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From Simone Gianni <>
Subject Re: Streaming BLOB/LOB : who closes the stream?
Date Sat, 11 Apr 2009 13:58:04 GMT
Hi Ignacio,
That would mean that :
- when the setter returns, OpenJPA has consumer the stream and I can  
close it. This is obviously not the case, to act that way the content  
should be buffered, making the whole streaming system useless.  
Otherwise I have to keep a reference to each stream I used, and close  
it after the transaction has finished, which is again quite a problem  
cause I could have no way to know when the transaction ends.

- to make it symmetric, following what David say, OpenJPA or the jdbc  
driver should close the stream retrived by the application calling a  
getter, seems like this is not the case, at least not with mysql.

While I do understand the concern of not closing a stream cause it  
could be reused, I don't fully understand how it applies to OpenJpa,  
cause the stream is anyway consumed to the end. Moreover there are a  
number of techniques to avoid stream closing (wrap it overriding the  
close method) which are by far simpler than closing the stream when  
the (potentially distributed) transaction ends.



Inviato da iPhone

Il giorno 10/apr/09, alle ore 17:06, Ignacio Andreu  
<> ha scritto:

> Hi Simone,
> As David said, close the stream is not the business of the  
> framework, if you
> open the stream you should close it. Maybe we should put a note in the
> documentation.
> Thanks,
> On Fri, Apr 10, 2009 at 2:47 AM, David Jencks  
> <>wrote:
>> On Apr 9, 2009, at 10:18 AM, Simone Gianni wrote:
>> Hi all,
>>> I noticed that when using streaming BLOB, after consuming the  
>>> stream,
>>> OpenJPA does not close it. This is causing lots of problems to us,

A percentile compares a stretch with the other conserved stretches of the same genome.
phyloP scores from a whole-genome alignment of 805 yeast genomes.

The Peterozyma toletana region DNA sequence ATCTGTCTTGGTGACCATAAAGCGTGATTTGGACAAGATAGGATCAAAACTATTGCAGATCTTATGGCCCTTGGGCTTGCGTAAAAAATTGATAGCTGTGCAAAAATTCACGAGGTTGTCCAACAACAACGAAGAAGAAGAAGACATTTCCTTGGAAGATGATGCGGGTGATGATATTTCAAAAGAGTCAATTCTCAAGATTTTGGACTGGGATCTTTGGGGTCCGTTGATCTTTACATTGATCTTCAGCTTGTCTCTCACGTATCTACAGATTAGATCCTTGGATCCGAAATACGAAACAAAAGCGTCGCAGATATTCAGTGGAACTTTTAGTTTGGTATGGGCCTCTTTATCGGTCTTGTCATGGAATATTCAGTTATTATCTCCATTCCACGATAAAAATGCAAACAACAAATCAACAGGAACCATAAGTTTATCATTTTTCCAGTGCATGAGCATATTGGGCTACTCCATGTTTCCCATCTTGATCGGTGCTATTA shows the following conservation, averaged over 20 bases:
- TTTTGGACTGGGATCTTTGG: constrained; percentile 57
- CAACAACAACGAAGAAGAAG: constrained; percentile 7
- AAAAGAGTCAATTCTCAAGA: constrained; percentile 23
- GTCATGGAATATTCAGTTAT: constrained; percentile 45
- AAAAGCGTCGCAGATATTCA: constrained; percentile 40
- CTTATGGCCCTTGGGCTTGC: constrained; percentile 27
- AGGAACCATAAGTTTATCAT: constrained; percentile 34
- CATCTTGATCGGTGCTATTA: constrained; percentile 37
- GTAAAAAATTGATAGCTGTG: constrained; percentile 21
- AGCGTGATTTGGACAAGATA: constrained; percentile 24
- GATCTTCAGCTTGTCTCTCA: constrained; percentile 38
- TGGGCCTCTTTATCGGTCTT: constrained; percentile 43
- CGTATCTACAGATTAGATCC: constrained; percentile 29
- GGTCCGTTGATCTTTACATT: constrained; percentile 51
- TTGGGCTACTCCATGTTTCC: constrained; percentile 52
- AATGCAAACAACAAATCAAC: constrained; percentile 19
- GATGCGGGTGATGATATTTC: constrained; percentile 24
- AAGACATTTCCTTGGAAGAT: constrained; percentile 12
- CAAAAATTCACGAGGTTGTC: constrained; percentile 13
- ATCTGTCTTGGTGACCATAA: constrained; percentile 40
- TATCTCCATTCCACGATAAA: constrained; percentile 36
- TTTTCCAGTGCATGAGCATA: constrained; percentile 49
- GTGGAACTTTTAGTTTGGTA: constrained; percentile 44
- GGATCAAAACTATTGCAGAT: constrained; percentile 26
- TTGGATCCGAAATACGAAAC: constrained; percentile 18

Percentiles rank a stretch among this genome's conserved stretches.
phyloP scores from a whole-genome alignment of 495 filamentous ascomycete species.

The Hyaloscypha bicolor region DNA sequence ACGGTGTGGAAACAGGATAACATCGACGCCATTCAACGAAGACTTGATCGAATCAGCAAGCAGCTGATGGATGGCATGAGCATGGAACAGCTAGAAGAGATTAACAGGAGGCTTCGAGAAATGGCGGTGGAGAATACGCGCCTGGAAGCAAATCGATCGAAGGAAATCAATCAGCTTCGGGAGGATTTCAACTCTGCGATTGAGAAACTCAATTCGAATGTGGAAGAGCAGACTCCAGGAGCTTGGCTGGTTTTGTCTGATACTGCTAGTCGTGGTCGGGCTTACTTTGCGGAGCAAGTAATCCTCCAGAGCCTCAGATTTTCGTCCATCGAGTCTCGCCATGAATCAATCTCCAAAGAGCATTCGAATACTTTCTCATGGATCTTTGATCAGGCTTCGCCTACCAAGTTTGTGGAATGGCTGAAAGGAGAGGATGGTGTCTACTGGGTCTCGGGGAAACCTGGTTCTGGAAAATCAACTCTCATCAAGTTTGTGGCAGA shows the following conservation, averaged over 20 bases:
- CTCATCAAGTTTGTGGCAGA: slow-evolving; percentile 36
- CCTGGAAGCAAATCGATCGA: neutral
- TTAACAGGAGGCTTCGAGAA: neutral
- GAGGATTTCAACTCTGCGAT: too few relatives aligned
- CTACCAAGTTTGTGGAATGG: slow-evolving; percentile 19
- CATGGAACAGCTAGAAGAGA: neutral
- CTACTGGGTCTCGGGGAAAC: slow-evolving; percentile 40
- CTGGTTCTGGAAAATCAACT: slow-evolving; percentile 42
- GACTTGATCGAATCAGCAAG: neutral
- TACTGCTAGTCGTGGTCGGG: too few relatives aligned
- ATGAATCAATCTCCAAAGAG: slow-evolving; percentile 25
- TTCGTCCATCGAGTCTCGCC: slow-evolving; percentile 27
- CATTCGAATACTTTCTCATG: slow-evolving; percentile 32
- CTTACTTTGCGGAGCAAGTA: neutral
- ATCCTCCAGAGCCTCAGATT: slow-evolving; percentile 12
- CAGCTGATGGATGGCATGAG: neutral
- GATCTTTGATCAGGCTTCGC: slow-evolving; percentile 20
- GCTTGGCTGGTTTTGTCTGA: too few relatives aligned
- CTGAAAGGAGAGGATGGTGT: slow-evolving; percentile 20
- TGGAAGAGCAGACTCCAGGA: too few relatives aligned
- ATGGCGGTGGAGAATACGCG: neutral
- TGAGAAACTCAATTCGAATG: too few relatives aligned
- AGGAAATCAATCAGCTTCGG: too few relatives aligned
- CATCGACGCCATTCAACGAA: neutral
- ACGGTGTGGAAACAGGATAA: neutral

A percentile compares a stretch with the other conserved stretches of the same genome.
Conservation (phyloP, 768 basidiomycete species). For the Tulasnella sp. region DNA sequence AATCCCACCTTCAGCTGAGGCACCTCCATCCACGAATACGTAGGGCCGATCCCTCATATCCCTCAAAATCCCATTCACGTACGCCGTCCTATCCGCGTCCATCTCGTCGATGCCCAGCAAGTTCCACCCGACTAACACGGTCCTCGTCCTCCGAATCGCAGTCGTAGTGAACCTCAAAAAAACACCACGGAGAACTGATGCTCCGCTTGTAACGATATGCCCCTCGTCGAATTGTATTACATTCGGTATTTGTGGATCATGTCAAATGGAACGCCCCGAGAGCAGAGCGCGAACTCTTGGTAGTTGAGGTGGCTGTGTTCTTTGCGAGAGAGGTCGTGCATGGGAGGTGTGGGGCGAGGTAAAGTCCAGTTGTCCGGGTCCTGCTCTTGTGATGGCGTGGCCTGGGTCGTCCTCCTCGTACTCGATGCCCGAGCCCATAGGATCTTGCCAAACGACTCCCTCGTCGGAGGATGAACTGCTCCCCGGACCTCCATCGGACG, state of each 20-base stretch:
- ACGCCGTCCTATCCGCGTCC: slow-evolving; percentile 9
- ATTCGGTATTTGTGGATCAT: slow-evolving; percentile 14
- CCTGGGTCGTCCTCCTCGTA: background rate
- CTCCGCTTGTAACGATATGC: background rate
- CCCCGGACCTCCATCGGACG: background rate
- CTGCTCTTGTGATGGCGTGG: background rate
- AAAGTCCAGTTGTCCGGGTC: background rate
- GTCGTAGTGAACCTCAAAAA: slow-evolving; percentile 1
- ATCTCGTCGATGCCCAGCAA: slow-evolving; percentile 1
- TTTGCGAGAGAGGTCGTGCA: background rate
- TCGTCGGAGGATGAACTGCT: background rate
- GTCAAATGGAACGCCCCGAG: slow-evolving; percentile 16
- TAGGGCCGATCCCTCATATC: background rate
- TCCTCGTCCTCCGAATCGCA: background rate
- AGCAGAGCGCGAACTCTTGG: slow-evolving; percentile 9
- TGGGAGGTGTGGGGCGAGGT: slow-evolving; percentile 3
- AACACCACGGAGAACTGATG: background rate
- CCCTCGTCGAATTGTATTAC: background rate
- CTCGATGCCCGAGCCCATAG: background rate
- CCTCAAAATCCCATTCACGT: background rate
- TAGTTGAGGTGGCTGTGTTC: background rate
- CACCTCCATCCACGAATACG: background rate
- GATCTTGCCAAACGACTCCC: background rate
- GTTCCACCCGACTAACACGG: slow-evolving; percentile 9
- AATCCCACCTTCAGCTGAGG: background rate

>>> cause
>>> we're working on a system that needs to populate lots of blobs  
>>> from incoming
>>> files, submit them to a number of "processors" and then save them  
>>> back to
>>> file system storage. Since the FileInputStream we are passing to  
>>> OpenJPA
>>> during the "fetch" phase never gets closed, after a few seconds  
>>> the system
>>> runs out of resources.
>>> Ignacio, can you confirm this is the case?
>>> Since once the stream is used it is (99% of the times) unusable  
>>> again,
>>> OpenJPA should close it in the DBDictionary class, eventually in  
>>> the method
>>> that consumes it (it should be copy(InputStream,OutputStream) IIRC).
>>> Documentation says nothing about the need to hold a reference to the
>>> stream passed to a bean to close it after OpenJPA finished using  
>>> it, and I
>>> think it would be quite a pain to close the streams from the  
>>> application
>>> layer, cause that would mean keeping a reference to them. In plain  
>>> english,
>>> the contract should be something like "If you call the getter and  
>>> obtain an
>>> input stream, it's your job to close it, if you call a setter  
>>> passing an
>>> input stream, it's OpenJPA job to close it".
>>> I'm testing right now a patch (3 lines) to close it after OpenJPA  
>>> used it.
>>> If I'm not missing something and you agree this is a bug, I'll  
>>> open an issue
>>> and attach the patch to it to keep track of the problem.
>> I tend to disagree with you about the design and think whoever  
>> opens the
>> stream should be responsible for closing it.  I've repeatedly had  
>> to work
>> around the behavior you are advocating as implemented in IIRC  
>> xerces. IIRC
>> the situation I keep running into is an input stream from a jar  
>> entry where
>> closing the input stream closes the entire jar file.  In order to  
>> use xerces
>> we had to wrap the input stream from the jar entry in something  
>> that ignores
>> the close method.  This experience has convinced me that something  
>> that
>> reads from a supplied input stream has no business deciding whether  
>> to close
>> it.
>> thanks
>> david jencks
>>> Simone
>>> --
>>> Simone Gianni            CEO Semeru s.r.l.           Apache  
>>> Committer
> -- 
> Blog:
> Web Page:

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